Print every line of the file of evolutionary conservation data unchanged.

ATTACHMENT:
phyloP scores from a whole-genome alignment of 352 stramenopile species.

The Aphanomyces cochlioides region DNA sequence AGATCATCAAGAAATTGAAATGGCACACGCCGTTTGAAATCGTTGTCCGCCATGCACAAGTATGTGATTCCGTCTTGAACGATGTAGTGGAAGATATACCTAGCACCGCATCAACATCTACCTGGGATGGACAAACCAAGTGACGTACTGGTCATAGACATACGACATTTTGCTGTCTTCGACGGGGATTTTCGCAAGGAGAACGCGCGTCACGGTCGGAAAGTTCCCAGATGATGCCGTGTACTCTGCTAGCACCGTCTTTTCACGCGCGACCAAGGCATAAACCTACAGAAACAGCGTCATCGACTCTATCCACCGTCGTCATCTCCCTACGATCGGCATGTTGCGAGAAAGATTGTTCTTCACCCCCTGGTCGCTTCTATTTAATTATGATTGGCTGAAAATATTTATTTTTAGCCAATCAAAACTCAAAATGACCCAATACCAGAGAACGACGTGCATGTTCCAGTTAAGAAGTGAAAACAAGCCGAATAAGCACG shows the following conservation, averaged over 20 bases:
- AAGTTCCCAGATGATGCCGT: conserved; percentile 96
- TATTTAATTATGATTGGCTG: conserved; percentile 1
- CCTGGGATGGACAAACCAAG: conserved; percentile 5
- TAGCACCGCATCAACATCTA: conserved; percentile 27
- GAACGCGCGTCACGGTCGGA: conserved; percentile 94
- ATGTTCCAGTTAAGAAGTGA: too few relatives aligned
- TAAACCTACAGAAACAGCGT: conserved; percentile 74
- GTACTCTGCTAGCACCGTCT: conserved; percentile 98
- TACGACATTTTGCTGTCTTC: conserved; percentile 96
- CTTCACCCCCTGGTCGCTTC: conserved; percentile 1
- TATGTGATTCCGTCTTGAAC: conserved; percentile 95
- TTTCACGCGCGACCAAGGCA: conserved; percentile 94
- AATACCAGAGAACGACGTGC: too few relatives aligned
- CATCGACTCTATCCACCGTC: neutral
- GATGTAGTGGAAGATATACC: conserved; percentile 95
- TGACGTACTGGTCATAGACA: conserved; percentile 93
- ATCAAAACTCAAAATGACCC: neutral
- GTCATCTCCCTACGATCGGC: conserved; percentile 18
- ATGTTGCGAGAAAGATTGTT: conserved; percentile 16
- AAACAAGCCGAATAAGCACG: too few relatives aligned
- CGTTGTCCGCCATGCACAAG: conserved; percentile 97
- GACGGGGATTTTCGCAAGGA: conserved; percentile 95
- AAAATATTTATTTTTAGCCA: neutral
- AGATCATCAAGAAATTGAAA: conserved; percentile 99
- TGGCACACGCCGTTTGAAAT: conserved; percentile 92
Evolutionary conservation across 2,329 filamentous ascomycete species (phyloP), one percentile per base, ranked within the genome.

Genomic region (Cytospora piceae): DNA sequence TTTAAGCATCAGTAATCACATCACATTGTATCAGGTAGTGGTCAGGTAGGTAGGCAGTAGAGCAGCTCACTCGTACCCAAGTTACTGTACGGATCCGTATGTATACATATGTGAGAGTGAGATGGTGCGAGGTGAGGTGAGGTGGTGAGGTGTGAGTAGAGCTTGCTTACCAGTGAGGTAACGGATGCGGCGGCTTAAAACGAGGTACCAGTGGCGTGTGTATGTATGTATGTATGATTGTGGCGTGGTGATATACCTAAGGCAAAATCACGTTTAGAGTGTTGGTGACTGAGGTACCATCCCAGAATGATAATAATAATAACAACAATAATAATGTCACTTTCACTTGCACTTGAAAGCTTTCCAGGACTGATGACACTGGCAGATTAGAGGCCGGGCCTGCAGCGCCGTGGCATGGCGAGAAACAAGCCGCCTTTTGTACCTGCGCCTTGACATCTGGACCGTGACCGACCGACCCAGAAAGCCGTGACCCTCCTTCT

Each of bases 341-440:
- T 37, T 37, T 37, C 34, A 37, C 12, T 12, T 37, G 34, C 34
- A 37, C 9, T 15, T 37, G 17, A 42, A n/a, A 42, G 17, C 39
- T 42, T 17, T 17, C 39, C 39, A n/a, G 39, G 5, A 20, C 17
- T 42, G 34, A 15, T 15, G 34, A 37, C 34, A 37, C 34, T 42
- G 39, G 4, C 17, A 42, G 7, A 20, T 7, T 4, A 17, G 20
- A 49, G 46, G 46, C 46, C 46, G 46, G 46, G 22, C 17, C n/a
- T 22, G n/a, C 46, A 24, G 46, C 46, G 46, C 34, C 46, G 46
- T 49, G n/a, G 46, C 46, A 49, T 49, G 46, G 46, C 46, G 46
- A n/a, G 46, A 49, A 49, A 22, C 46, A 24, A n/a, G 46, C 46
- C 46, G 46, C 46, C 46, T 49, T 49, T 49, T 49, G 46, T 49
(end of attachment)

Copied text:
phyloP scores from a whole-genome alignment of 352 stramenopile species.

The Aphanomyces cochlioides region DNA sequence AGATCATCAAGAAATTGAAATGGCACACGCCGTTTGAAATCGTTGTCCGCCATGCACAAGTATGTGATTCCGTCTTGAACGATGTAGTGGAAGATATACCTAGCACCGCATCAACATCTACCTGGGATGGACAAACCAAGTGACGTACTGGTCATAGACATACGACATTTTGCTGTCTTCGACGGGGATTTTCGCAAGGAGAACGCGCGTCACGGTCGGAAAGTTCCCAGATGATGCCGTGTACTCTGCTAGCACCGTCTTTTCACGCGCGACCAAGGCATAAACCTACAGAAACAGCGTCATCGACTCTATCCACCGTCGTCATCTCCCTACGATCGGCATGTTGCGAGAAAGATTGTTCTTCACCCCCTGGTCGCTTCTATTTAATTATGATTGGCTGAAAATATTTATTTTTAGCCAATCAAAACTCAAAATGACCCAATACCAGAGAACGACGTGCATGTTCCAGTTAAGAAGTGAAAACAAGCCGAATAAGCACG shows the following conservation, averaged over 20 bases:
- AAGTTCCCAGATGATGCCGT: conserved; percentile 96
- TATTTAATTATGATTGGCTG: conserved; percentile 1
- CCTGGGATGGACAAACCAAG: conserved; percentile 5
- TAGCACCGCATCAACATCTA: conserved; percentile 27
- GAACGCGCGTCACGGTCGGA: conserved; percentile 94
- ATGTTCCAGTTAAGAAGTGA: too few relatives aligned
- TAAACCTACAGAAACAGCGT: conserved; percentile 74
- GTACTCTGCTAGCACCGTCT: conserved; percentile 98
- TACGACATTTTGCTGTCTTC: conserved; percentile 96
- CTTCACCCCCTGGTCGCTTC: conserved; percentile 1
- TATGTGATTCCGTCTTGAAC: conserved; percentile 95
- TTTCACGCGCGACCAAGGCA: conserved; percentile 94
- AATACCAGAGAACGACGTGC: too few relatives aligned
- CATCGACTCTATCCACCGTC: neutral
- GATGTAGTGGAAGATATACC: conserved; percentile 95
- TGACGTACTGGTCATAGACA: conserved; percentile 93
- ATCAAAACTCAAAATGACCC: neutral
- GTCATCTCCCTACGATCGGC: conserved; percentile 18
- ATGTTGCGAGAAAGATTGTT: conserved; percentile 16
- AAACAAGCCGAATAAGCACG: too few relatives aligned
- CGTTGTCCGCCATGCACAAG: conserved; percentile 97
- GACGGGGATTTTCGCAAGGA: conserved; percentile 95
- AAAATATTTATTTTTAGCCA: neutral
- AGATCATCAAGAAATTGAAA: conserved; percentile 99
- TGGCACACGCCGTTTGAAAT: conserved; percentile 92
Evolutionary conservation across 2,329 filamentous ascomycete species (phyloP), one percentile per base, ranked within the genome.

Genomic region (Cytospora piceae): DNA sequence TTTAAGCATCAGTAATCACATCACATTGTATCAGGTAGTGGTCAGGTAGGTAGGCAGTAGAGCAGCTCACTCGTACCCAAGTTACTGTACGGATCCGTATGTATACATATGTGAGAGTGAGATGGTGCGAGGTGAGGTGAGGTGGTGAGGTGTGAGTAGAGCTTGCTTACCAGTGAGGTAACGGATGCGGCGGCTTAAAACGAGGTACCAGTGGCGTGTGTATGTATGTATGTATGATTGTGGCGTGGTGATATACCTAAGGCAAAATCACGTTTAGAGTGTTGGTGACTGAGGTACCATCCCAGAATGATAATAATAATAACAACAATAATAATGTCACTTTCACTTGCACTTGAAAGCTTTCCAGGACTGATGACACTGGCAGATTAGAGGCCGGGCCTGCAGCGCCGTGGCATGGCGAGAAACAAGCCGCCTTTTGTACCTGCGCCTTGACATCTGGACCGTGACCGACCGACCCAGAAAGCCGTGACCCTCCTTCT

Each of bases 341-440:
- T 37, T 37, T 37, C 34, A 37, C 12, T 12, T 37, G 34, C 34
- A 37, C 9, T 15, T 37, G 17, A 42, A n/a, A 42, G 17, C 39
- T 42, T 17, T 17, C 39, C 39, A n/a, G 39, G 5, A 20, C 17
- T 42, G 34, A 15, T 15, G 34, A 37, C 34, A 37, C 34, T 42
- G 39, G 4, C 17, A 42, G 7, A 20, T 7, T 4, A 17, G 20
- A 49, G 46, G 46, C 46, C 46, G 46, G 46, G 22, C 17, C n/a
- T 22, G n/a, C 46, A 24, G 46, C 46, G 46, C 34, C 46, G 46
- T 49, G n/a, G 46, C 46, A 49, T 49, G 46, G 46, C 46, G 46
- A n/a, G 46, A 49, A 49, A 22, C 46, A 24, A n/a, G 46, C 46
- C 46, G 46, C 46, C 46, T 49, T 49, T 49, T 49, G 46, T 49